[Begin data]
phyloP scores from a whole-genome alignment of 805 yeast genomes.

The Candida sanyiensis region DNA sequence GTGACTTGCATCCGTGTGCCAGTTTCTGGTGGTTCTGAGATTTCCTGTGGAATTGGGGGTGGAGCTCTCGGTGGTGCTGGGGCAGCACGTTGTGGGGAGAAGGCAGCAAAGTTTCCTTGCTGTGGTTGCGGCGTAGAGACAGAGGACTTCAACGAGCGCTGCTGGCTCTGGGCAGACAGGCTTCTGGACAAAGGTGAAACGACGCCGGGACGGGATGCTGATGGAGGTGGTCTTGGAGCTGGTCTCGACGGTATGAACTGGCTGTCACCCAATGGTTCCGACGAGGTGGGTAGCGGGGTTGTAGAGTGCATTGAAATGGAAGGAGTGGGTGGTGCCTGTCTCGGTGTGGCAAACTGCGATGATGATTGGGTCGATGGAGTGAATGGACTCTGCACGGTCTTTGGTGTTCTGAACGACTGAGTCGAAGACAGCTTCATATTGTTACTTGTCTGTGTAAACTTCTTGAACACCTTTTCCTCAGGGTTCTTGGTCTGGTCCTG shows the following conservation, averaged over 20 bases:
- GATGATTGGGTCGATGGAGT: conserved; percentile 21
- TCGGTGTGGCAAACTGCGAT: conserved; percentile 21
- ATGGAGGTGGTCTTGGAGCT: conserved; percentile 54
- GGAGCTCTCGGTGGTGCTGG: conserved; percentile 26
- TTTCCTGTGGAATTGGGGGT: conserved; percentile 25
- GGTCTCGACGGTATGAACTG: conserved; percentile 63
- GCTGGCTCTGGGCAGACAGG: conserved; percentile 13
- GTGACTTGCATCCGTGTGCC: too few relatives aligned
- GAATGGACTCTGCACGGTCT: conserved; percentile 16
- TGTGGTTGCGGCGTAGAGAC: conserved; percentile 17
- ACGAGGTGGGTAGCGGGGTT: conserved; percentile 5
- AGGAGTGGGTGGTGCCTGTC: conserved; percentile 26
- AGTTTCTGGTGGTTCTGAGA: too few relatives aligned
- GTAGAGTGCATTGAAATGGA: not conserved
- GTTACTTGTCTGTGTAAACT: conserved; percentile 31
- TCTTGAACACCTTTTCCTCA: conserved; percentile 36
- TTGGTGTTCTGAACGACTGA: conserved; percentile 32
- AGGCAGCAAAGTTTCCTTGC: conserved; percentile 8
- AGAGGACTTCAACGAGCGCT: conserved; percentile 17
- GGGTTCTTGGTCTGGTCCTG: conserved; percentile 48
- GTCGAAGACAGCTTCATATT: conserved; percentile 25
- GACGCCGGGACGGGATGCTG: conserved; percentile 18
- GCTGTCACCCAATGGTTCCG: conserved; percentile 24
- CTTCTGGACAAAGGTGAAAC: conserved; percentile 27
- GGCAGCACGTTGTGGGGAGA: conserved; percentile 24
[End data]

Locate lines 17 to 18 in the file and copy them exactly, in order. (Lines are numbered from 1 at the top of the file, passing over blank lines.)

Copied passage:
- GTTACTTGTCTGTGTAAACT: conserved; percentile 31
- TCTTGAACACCTTTTCCTCA: conserved; percentile 36